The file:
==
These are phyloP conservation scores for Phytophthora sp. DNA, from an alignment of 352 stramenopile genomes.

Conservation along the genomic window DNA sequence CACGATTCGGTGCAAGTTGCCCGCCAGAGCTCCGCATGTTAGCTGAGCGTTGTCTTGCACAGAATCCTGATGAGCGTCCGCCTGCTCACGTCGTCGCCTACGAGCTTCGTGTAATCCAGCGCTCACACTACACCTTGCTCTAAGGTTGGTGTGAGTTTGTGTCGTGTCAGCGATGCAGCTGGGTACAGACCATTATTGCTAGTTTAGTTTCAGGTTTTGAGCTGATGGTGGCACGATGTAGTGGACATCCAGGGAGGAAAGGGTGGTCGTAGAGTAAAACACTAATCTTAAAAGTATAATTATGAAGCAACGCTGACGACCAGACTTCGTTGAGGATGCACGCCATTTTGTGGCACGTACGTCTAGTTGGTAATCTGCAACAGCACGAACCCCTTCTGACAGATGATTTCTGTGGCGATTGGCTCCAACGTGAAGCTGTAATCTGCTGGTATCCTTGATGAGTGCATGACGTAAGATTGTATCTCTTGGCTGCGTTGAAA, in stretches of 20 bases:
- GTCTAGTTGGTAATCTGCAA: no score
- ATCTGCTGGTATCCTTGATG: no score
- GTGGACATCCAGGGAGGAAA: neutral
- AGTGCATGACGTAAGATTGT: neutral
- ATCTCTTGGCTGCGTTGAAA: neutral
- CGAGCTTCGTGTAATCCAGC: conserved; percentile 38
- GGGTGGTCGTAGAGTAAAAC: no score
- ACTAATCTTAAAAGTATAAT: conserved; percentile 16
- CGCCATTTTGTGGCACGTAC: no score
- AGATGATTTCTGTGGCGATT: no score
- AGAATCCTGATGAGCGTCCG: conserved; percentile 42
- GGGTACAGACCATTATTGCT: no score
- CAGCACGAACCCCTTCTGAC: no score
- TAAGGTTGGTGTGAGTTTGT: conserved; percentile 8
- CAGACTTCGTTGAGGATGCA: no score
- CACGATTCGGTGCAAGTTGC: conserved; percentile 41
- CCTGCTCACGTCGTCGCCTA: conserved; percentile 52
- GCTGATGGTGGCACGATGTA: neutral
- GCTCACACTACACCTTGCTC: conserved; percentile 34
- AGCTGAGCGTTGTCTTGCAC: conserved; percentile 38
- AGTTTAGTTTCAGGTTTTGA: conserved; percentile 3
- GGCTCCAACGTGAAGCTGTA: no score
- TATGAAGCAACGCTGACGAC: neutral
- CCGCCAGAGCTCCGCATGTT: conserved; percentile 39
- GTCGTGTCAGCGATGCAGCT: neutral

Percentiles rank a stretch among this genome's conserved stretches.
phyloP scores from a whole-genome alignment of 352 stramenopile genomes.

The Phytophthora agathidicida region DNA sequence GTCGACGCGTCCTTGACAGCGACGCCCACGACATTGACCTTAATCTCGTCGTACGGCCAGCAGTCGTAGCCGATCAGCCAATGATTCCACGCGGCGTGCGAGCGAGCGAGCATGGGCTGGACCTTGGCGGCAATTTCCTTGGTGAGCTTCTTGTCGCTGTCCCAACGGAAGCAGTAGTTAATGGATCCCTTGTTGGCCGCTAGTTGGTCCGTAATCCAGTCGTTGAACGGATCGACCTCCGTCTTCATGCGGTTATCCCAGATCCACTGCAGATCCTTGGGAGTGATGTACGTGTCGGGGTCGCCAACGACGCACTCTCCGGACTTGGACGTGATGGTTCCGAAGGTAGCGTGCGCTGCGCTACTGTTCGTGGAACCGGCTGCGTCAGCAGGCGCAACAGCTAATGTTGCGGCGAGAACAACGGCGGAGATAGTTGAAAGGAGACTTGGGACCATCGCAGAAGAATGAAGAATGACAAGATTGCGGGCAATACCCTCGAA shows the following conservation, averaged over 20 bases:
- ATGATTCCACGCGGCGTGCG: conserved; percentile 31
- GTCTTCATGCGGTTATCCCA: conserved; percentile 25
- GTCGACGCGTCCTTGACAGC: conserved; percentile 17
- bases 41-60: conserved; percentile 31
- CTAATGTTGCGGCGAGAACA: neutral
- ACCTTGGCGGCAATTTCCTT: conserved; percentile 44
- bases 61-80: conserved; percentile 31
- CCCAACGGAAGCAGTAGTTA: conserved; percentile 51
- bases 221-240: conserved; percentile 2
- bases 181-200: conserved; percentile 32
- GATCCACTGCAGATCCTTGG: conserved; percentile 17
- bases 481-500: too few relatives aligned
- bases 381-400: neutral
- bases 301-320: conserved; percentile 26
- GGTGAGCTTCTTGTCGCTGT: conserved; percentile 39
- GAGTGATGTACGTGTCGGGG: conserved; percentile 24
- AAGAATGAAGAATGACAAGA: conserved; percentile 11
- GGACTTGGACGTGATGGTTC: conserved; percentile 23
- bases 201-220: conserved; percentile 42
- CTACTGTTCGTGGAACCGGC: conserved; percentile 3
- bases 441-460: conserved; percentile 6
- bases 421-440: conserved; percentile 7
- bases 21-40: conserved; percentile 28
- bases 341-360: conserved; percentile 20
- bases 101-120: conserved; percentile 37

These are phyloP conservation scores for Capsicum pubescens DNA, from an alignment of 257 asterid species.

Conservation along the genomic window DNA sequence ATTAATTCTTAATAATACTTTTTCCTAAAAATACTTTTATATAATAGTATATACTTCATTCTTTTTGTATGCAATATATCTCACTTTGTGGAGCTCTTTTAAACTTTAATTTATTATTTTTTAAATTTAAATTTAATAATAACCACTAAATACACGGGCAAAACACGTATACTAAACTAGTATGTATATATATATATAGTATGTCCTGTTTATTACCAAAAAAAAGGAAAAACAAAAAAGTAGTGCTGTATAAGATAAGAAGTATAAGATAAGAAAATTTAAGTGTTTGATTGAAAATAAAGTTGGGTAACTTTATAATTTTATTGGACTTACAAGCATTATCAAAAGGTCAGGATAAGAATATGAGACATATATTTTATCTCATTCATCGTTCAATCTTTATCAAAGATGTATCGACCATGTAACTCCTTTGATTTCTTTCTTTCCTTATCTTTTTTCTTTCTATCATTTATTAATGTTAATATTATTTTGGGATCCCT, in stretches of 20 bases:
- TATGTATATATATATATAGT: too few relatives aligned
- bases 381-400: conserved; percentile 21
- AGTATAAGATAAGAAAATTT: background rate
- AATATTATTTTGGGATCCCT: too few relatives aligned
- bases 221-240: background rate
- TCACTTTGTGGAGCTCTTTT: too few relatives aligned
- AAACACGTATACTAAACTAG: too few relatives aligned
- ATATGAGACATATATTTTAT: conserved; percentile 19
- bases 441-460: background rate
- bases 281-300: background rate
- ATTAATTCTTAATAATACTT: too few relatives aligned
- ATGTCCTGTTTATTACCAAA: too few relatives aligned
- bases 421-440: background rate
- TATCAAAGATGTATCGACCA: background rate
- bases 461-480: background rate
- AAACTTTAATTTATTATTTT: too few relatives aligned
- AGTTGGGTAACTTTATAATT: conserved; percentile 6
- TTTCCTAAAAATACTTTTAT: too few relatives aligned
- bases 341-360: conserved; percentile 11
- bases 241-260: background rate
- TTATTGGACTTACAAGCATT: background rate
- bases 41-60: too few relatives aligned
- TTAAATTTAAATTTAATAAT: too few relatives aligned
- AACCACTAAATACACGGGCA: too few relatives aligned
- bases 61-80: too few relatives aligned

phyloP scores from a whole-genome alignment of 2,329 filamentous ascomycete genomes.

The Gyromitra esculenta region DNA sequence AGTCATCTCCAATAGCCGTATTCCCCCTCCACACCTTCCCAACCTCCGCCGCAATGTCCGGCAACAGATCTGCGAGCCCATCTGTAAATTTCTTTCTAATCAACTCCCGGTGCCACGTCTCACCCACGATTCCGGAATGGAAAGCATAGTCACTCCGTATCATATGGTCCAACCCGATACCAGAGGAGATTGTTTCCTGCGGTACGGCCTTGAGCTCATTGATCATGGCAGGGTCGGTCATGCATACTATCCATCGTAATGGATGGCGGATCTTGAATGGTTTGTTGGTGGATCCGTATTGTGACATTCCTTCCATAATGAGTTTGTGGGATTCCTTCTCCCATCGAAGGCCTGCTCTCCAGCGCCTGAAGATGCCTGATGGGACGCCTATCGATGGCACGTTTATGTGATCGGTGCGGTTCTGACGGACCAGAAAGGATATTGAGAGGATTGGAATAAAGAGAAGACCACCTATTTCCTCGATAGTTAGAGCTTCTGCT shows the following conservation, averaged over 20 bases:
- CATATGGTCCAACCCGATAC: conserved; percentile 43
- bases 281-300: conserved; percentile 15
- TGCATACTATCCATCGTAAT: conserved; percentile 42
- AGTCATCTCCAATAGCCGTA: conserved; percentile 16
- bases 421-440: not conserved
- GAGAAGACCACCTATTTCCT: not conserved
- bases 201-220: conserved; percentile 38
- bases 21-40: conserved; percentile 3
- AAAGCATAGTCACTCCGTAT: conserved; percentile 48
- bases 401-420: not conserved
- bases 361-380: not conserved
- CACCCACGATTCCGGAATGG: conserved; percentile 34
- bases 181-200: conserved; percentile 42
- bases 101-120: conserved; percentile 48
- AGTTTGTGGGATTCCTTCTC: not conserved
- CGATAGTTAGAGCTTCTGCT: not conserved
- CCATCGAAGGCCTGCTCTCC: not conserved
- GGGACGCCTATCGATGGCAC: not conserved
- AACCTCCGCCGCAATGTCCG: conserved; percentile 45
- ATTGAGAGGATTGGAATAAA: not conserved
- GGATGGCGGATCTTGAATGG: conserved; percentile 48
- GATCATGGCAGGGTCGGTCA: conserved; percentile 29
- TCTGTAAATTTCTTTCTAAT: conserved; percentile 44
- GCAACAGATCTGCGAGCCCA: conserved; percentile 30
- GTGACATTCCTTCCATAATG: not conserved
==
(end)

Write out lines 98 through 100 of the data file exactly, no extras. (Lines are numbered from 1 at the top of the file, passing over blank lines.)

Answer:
- bases 101-120: conserved; percentile 48
- AGTTTGTGGGATTCCTTCTC: not conserved
- CGATAGTTAGAGCTTCTGCT: not conserved